Editorial: It’s worth looking at liability minimums, but be careful
Usually when the editorial board of The Daily Courier discusses what opinion to take on a topic, we find consensus quickly. The subject of this editorial, however, generated a lot of heated debate.
We suspect the same will be true with residents, so our legislators who are considering raising the minimum amount of coverage a motorist must have in liability insurance should tread carefully.
The current law, which was enacted in 1972, states that a motorist must have liability coverage of 15/30/10, which is $15,000 bodily injury per person; $30,000 bodily injury per accident; and $10,000 in property damage.
It has been 46 years since those limits were set. Cars cost a lot more, and medical costs are a lot higher. The average cost to buy a car in 1972 was $3,879. In 2016, it was $25,332.
Medical costs have soared in the past five decades. The average liability claim for bodily injury in 2014 was $16,640. Both the average of property damage and bodily injury are now higher than the minimum amount of insurance required.
Since it has been so long and costs are much higher now, the legislature should look at raising the minimums. However, it’s no certainty they should raise them. There are other factors to consider.
First thing we want to stress is that cost of insurance can’t increase so much that people decide they would rather risk violating state law and operating a vehicle without any insurance. Currently, 12 percent of Arizona residents drive cars without any insurance, according to statistics released by the Insurance Information Institute.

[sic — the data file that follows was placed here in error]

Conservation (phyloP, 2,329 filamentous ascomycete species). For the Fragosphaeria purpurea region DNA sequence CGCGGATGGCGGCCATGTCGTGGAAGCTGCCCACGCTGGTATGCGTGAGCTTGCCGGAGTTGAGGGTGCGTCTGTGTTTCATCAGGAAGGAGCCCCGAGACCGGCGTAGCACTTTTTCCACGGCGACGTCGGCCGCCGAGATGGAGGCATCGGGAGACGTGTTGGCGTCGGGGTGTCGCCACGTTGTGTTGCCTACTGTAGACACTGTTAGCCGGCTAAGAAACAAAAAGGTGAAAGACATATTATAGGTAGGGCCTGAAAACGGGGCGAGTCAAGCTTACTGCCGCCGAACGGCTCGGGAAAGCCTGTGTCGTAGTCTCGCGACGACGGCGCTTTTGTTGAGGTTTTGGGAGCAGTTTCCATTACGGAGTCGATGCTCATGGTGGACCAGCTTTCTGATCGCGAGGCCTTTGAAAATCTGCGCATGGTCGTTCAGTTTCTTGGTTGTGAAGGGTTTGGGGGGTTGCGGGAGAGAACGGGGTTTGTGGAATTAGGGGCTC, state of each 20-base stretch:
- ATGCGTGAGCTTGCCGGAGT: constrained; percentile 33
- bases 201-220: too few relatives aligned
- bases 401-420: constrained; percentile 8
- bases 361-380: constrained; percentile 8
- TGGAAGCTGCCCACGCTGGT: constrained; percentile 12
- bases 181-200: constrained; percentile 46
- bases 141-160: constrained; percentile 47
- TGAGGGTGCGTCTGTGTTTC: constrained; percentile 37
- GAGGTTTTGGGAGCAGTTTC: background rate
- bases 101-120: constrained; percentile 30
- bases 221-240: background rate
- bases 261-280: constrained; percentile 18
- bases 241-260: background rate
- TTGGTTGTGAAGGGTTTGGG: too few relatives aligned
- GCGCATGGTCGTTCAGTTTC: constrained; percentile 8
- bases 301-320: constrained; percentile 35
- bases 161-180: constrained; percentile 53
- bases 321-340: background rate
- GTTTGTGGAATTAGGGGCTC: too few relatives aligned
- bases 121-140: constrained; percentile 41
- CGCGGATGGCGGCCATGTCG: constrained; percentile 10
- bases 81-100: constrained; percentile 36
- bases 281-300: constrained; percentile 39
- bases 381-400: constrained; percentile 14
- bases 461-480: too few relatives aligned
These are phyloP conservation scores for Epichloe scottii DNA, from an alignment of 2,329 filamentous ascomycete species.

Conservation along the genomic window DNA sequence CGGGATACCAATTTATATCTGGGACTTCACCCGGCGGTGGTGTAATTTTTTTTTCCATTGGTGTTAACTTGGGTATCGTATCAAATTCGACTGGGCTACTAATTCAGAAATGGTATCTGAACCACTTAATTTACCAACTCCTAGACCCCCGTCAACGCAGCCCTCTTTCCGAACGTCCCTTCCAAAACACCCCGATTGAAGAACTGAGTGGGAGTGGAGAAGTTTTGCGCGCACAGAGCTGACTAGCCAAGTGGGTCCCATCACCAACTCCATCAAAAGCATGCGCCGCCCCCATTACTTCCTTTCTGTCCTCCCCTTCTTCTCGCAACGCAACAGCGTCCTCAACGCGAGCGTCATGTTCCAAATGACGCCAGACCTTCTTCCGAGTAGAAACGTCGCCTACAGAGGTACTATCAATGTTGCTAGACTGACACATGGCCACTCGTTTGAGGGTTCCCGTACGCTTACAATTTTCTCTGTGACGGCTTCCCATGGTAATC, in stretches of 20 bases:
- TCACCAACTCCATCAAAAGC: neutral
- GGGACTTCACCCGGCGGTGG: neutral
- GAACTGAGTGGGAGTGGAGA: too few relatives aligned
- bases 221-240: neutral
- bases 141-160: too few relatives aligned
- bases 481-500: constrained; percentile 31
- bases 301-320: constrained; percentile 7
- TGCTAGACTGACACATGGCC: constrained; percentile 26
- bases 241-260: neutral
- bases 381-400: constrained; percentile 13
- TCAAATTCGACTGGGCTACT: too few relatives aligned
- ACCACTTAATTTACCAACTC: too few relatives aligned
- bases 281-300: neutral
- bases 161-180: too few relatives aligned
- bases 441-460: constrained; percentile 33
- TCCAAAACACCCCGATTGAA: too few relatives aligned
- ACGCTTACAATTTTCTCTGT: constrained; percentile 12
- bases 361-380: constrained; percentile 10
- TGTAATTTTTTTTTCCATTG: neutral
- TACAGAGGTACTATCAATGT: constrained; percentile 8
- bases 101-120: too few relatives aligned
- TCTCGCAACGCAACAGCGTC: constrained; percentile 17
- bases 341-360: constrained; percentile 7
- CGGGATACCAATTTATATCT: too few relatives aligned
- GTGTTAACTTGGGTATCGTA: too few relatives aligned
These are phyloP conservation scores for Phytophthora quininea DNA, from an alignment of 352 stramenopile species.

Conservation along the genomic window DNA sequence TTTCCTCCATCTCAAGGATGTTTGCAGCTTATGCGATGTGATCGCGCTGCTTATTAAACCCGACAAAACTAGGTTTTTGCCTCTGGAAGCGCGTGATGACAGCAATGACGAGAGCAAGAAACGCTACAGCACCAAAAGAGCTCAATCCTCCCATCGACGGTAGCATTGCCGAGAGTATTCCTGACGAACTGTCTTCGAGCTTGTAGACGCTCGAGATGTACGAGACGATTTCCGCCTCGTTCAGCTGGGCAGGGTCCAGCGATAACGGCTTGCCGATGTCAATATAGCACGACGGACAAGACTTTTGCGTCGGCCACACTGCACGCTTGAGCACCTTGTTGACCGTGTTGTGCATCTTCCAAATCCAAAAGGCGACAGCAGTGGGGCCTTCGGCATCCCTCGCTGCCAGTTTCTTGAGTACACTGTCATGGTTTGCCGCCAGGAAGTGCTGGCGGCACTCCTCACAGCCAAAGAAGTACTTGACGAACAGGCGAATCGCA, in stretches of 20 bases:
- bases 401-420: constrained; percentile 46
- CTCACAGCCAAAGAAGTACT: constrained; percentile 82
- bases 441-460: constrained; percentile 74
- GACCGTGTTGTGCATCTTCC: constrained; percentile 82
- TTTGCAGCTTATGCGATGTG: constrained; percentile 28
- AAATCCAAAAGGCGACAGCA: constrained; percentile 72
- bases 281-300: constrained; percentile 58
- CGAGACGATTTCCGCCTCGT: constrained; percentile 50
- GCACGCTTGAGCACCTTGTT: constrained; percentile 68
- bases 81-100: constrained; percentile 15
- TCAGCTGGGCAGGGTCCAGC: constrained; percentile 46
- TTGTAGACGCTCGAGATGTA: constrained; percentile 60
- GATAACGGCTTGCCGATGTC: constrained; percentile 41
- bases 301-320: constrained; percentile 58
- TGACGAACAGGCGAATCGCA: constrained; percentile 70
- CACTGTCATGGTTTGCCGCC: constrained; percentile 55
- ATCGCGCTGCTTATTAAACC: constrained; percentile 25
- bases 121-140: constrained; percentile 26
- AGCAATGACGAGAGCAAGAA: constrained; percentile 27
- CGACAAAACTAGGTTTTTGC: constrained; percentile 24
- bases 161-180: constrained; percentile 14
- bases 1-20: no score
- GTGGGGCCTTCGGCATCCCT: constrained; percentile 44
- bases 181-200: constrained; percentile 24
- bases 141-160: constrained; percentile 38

We want to see that number go down, not up. Raising minimums will increase costs for insurance companies, and they no doubt will pass that along to consumers.
No one wants to see insurance cost more. However, people not having enough insurance could cost you anyway.
Say you’re in a crash that is not your fault. The other driver has only liability insurance, set at the state’s minimums. That means their insurance company is going to pay you only $10,000 for your now useless $50,000 truck. Your insurance company is going to have to make up the difference to replace it.
Different insurance companies have different policies, and no doubt your own driving record and how long you have been with them will be factors, but after such a large payout your insurance company very well may raise your rates, even if the accident wasn’t your fault.
The suggested new minimums under consideration would be 25/50/25. That would bring Arizona to about the national average. Now, only four states have lower minimums than Arizona.
Arizona has some of the lowest priced insurance in the nation, in part because of these low minimums. Still, we all want our lives, the lives of the people we love, and our vehicles to be protected from careless drivers we may encounter on the roads.
This editorial board is divided on if the minimums should increase or not. Lawmakers should consider this very carefully, recognizing the real-world consequences of any law they pass. Minimums may need to be increased, but the cost of insurance should be affordable so people struggling from paycheck-to-paycheck continue to be covered. Having more uninsured motorists on Arizona roads is good for no one.
Let’s get those convicted of multiple driving while under the influence off the roads. Increase the penalties for driving without insurance or driving with a suspended license. Make that cost higher, and then maybe more will be insured.
It has been 46 years since these minimums were set, and our lawmakers should look at them to see if adjustments are needed. But before voting to increase them, make sure you consider possible unintended consequences.